A support group that campaigned tirelessly for justice in the wake of the Hillsborough tragedy has disbanded with its former chairman saying it was "time for families to move on".
It comes as bereaved relatives this week mark the 32nd anniversary of Britain’s worst sporting disaster.
Ninety-six men, women and children died in the fatal crush on the Leppings Lane terrace at the FA Cup semi-final between Liverpool and Nottingham Forest at Sheffield Wednesday’s ground on 15 April, 1989.
Announcing the wrapping up of the Hillsborough Family Support Group (HFSG), former chair Margaret Aspinall, who lost her 18-year-old son James in the tragedy, said that "we have gone as far as we can come".
The trial of two former police officers and a force solicitor charged with perverting the course of justice following the disaster is due to start on 19 April.
In an interview with LFC TV, Ms Aspinall said: "The group has folded now – it’s a very sad thing to say, after 30-odd years together, that we folded it.
"But I think it is time now for families to move on, but also for the survivors to be able to move on and the city, because we have had Hillsborough thrown at us now for all them years.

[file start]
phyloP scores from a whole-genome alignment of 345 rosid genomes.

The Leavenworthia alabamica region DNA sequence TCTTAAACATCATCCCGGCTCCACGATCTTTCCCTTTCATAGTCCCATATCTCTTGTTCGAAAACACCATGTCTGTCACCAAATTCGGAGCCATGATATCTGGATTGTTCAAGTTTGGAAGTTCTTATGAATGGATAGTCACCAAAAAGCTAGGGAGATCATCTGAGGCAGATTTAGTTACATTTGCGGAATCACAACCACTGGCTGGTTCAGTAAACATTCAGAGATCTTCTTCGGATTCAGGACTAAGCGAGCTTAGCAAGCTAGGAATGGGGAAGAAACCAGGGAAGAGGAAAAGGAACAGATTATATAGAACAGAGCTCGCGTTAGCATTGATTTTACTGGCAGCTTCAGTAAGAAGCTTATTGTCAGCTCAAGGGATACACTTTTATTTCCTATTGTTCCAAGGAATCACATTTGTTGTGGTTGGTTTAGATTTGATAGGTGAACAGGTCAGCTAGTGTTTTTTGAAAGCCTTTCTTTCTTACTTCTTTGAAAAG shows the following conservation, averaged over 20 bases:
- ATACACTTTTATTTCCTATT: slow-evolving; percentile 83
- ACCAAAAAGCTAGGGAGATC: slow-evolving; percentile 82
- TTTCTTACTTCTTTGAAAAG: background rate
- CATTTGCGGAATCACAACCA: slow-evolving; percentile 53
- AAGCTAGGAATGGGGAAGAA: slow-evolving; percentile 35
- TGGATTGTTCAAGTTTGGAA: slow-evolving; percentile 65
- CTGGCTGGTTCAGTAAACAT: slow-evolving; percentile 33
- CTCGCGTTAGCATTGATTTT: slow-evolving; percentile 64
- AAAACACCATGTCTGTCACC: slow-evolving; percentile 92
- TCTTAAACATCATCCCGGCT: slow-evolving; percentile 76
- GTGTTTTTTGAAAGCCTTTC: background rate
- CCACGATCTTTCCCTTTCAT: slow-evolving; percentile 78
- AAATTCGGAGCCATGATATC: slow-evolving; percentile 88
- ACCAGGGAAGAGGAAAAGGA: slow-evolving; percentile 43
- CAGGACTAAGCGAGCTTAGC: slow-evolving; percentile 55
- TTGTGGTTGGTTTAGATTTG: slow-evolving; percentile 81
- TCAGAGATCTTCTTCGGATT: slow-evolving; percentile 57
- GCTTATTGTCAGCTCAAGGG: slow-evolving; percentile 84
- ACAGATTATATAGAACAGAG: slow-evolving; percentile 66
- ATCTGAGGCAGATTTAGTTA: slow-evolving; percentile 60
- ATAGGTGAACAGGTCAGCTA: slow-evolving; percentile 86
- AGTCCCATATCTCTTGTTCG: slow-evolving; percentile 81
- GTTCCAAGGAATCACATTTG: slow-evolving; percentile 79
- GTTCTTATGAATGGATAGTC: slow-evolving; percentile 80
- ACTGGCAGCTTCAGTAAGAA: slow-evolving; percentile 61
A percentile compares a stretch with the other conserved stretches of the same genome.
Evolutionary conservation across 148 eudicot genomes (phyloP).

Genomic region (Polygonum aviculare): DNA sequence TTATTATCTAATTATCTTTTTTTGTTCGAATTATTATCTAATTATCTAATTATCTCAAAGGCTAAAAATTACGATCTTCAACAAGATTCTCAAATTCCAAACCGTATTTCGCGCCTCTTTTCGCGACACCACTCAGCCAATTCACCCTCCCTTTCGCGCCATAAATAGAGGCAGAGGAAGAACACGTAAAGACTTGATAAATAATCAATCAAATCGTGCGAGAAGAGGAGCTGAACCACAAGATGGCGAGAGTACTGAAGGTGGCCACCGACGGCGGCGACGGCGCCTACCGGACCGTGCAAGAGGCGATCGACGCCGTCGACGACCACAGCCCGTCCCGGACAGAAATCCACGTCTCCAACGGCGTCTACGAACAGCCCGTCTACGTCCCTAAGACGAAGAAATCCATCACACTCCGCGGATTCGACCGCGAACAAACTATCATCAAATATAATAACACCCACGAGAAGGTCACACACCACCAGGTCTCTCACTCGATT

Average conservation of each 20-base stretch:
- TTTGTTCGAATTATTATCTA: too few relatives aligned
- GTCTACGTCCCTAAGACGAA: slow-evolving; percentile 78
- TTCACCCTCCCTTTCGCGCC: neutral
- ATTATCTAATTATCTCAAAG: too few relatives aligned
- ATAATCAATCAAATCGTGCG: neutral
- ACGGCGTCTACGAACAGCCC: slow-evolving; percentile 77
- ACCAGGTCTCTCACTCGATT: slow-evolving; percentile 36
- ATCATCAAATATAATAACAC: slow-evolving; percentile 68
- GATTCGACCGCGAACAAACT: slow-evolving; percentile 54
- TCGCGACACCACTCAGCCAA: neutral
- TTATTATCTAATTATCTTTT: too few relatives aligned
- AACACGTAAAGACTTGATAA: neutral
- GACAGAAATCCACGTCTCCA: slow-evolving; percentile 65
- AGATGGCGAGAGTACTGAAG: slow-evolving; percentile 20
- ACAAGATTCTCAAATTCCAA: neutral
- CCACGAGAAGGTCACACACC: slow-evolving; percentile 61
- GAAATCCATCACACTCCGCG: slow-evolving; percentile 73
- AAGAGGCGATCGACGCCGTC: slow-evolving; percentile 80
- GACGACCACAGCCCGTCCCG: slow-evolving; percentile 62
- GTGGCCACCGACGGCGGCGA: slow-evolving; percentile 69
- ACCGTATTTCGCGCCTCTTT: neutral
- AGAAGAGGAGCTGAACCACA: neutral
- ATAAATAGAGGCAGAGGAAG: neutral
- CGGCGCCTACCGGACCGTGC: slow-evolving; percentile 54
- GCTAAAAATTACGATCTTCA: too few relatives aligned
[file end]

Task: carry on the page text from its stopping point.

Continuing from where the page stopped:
"I think people need peace in their lives and to start to just reflect and remember the 96 on the anniversary."
Speaking about her own personal loss, she said: "I didn’t realise how much I didn’t look into James’ case because I was busy doing things for everybody.
"I feel like now is the time that I can discuss James without feeling guilty about the other 95, even though I will never forget the other 95."
Hailing the solidarity shown by the families over the decades, Ms Aspinall said: "Everyone is entitled to their opinions, but to still stay together, when there were some rough times, was amazing and incredible."
She also expressed "a great gratitude" to supporters and survivors of the disaster.
Confirming the group had stopped fundraising, she added: "If anybody starts asking things for Hillsborough, to help the families, please don’t give, because the families don’t need anything else now.
"We don’t need to ask anybody for anything as we have gone as far as we can come."